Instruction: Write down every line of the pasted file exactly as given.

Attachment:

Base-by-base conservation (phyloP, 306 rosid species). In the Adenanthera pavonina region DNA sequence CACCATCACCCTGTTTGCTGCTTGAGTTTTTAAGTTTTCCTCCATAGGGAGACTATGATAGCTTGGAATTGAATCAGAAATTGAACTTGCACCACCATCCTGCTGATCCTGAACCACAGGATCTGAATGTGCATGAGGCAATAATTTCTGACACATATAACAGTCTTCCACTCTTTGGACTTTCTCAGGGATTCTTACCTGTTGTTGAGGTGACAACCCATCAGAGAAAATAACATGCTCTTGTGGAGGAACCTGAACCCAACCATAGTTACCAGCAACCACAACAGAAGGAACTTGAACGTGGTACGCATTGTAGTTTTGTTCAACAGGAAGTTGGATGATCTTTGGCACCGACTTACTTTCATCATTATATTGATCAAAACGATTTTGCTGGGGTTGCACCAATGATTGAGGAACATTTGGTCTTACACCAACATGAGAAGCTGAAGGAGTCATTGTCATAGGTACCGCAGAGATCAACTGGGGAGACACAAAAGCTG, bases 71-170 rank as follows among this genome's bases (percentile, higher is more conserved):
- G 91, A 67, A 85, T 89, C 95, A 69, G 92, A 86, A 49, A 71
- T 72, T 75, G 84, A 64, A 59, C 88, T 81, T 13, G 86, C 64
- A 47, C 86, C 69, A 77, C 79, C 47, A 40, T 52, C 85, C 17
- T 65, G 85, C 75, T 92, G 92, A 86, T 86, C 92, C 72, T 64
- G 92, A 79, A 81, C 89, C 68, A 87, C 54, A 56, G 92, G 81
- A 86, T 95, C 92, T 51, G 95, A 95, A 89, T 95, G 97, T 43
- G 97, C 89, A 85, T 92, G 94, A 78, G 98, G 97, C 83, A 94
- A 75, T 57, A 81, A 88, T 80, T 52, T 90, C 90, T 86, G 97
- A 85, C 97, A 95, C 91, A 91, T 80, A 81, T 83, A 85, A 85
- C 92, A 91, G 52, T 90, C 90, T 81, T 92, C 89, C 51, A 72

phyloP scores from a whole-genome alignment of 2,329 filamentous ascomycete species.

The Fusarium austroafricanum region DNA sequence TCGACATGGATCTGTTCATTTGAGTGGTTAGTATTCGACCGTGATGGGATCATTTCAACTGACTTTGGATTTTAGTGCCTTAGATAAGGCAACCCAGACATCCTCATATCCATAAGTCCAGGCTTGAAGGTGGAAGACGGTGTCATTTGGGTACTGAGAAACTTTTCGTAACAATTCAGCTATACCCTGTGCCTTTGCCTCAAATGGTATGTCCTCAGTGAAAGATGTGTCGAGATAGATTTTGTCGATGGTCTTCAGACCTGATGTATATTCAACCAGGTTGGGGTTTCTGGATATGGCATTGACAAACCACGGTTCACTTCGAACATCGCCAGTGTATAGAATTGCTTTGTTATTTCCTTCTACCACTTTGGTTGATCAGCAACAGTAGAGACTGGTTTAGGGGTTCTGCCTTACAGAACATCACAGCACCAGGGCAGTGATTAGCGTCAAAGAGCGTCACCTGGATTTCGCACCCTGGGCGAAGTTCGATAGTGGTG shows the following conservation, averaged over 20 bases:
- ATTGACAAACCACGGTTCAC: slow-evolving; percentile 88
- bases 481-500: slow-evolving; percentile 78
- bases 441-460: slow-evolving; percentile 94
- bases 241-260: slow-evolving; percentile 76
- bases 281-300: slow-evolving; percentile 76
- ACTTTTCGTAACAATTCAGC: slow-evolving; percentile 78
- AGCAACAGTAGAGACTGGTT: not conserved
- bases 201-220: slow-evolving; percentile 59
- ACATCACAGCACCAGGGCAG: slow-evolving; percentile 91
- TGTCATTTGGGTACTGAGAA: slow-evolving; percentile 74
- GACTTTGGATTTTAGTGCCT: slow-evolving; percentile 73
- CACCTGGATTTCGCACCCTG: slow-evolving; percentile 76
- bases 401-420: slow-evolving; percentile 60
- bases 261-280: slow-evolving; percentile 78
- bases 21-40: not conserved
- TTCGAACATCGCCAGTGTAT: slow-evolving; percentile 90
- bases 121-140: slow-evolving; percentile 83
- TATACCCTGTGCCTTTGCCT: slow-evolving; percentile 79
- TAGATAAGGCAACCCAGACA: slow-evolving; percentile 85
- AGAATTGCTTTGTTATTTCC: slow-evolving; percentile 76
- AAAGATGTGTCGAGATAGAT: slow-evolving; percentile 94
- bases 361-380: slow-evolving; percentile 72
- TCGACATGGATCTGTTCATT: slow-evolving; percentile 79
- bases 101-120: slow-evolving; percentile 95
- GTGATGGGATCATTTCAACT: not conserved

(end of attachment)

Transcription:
Base-by-base conservation (phyloP, 306 rosid species). In the Adenanthera pavonina region DNA sequence CACCATCACCCTGTTTGCTGCTTGAGTTTTTAAGTTTTCCTCCATAGGGAGACTATGATAGCTTGGAATTGAATCAGAAATTGAACTTGCACCACCATCCTGCTGATCCTGAACCACAGGATCTGAATGTGCATGAGGCAATAATTTCTGACACATATAACAGTCTTCCACTCTTTGGACTTTCTCAGGGATTCTTACCTGTTGTTGAGGTGACAACCCATCAGAGAAAATAACATGCTCTTGTGGAGGAACCTGAACCCAACCATAGTTACCAGCAACCACAACAGAAGGAACTTGAACGTGGTACGCATTGTAGTTTTGTTCAACAGGAAGTTGGATGATCTTTGGCACCGACTTACTTTCATCATTATATTGATCAAAACGATTTTGCTGGGGTTGCACCAATGATTGAGGAACATTTGGTCTTACACCAACATGAGAAGCTGAAGGAGTCATTGTCATAGGTACCGCAGAGATCAACTGGGGAGACACAAAAGCTG, bases 71-170 rank as follows among this genome's bases (percentile, higher is more conserved):
- G 91, A 67, A 85, T 89, C 95, A 69, G 92, A 86, A 49, A 71
- T 72, T 75, G 84, A 64, A 59, C 88, T 81, T 13, G 86, C 64
- A 47, C 86, C 69, A 77, C 79, C 47, A 40, T 52, C 85, C 17
- T 65, G 85, C 75, T 92, G 92, A 86, T 86, C 92, C 72, T 64
- G 92, A 79, A 81, C 89, C 68, A 87, C 54, A 56, G 92, G 81
- A 86, T 95, C 92, T 51, G 95, A 95, A 89, T 95, G 97, T 43
- G 97, C 89, A 85, T 92, G 94, A 78, G 98, G 97, C 83, A 94
- A 75, T 57, A 81, A 88, T 80, T 52, T 90, C 90, T 86, G 97
- A 85, C 97, A 95, C 91, A 91, T 80, A 81, T 83, A 85, A 85
- C 92, A 91, G 52, T 90, C 90, T 81, T 92, C 89, C 51, A 72

phyloP scores from a whole-genome alignment of 2,329 filamentous ascomycete species.

The Fusarium austroafricanum region DNA sequence TCGACATGGATCTGTTCATTTGAGTGGTTAGTATTCGACCGTGATGGGATCATTTCAACTGACTTTGGATTTTAGTGCCTTAGATAAGGCAACCCAGACATCCTCATATCCATAAGTCCAGGCTTGAAGGTGGAAGACGGTGTCATTTGGGTACTGAGAAACTTTTCGTAACAATTCAGCTATACCCTGTGCCTTTGCCTCAAATGGTATGTCCTCAGTGAAAGATGTGTCGAGATAGATTTTGTCGATGGTCTTCAGACCTGATGTATATTCAACCAGGTTGGGGTTTCTGGATATGGCATTGACAAACCACGGTTCACTTCGAACATCGCCAGTGTATAGAATTGCTTTGTTATTTCCTTCTACCACTTTGGTTGATCAGCAACAGTAGAGACTGGTTTAGGGGTTCTGCCTTACAGAACATCACAGCACCAGGGCAGTGATTAGCGTCAAAGAGCGTCACCTGGATTTCGCACCCTGGGCGAAGTTCGATAGTGGTG shows the following conservation, averaged over 20 bases:
- ATTGACAAACCACGGTTCAC: slow-evolving; percentile 88
- bases 481-500: slow-evolving; percentile 78
- bases 441-460: slow-evolving; percentile 94
- bases 241-260: slow-evolving; percentile 76
- bases 281-300: slow-evolving; percentile 76
- ACTTTTCGTAACAATTCAGC: slow-evolving; percentile 78
- AGCAACAGTAGAGACTGGTT: not conserved
- bases 201-220: slow-evolving; percentile 59
- ACATCACAGCACCAGGGCAG: slow-evolving; percentile 91
- TGTCATTTGGGTACTGAGAA: slow-evolving; percentile 74
- GACTTTGGATTTTAGTGCCT: slow-evolving; percentile 73
- CACCTGGATTTCGCACCCTG: slow-evolving; percentile 76
- bases 401-420: slow-evolving; percentile 60
- bases 261-280: slow-evolving; percentile 78
- bases 21-40: not conserved
- TTCGAACATCGCCAGTGTAT: slow-evolving; percentile 90
- bases 121-140: slow-evolving; percentile 83
- TATACCCTGTGCCTTTGCCT: slow-evolving; percentile 79
- TAGATAAGGCAACCCAGACA: slow-evolving; percentile 85
- AGAATTGCTTTGTTATTTCC: slow-evolving; percentile 76
- AAAGATGTGTCGAGATAGAT: slow-evolving; percentile 94
- bases 361-380: slow-evolving; percentile 72
- TCGACATGGATCTGTTCATT: slow-evolving; percentile 79
- bases 101-120: slow-evolving; percentile 95
- GTGATGGGATCATTTCAACT: not conserved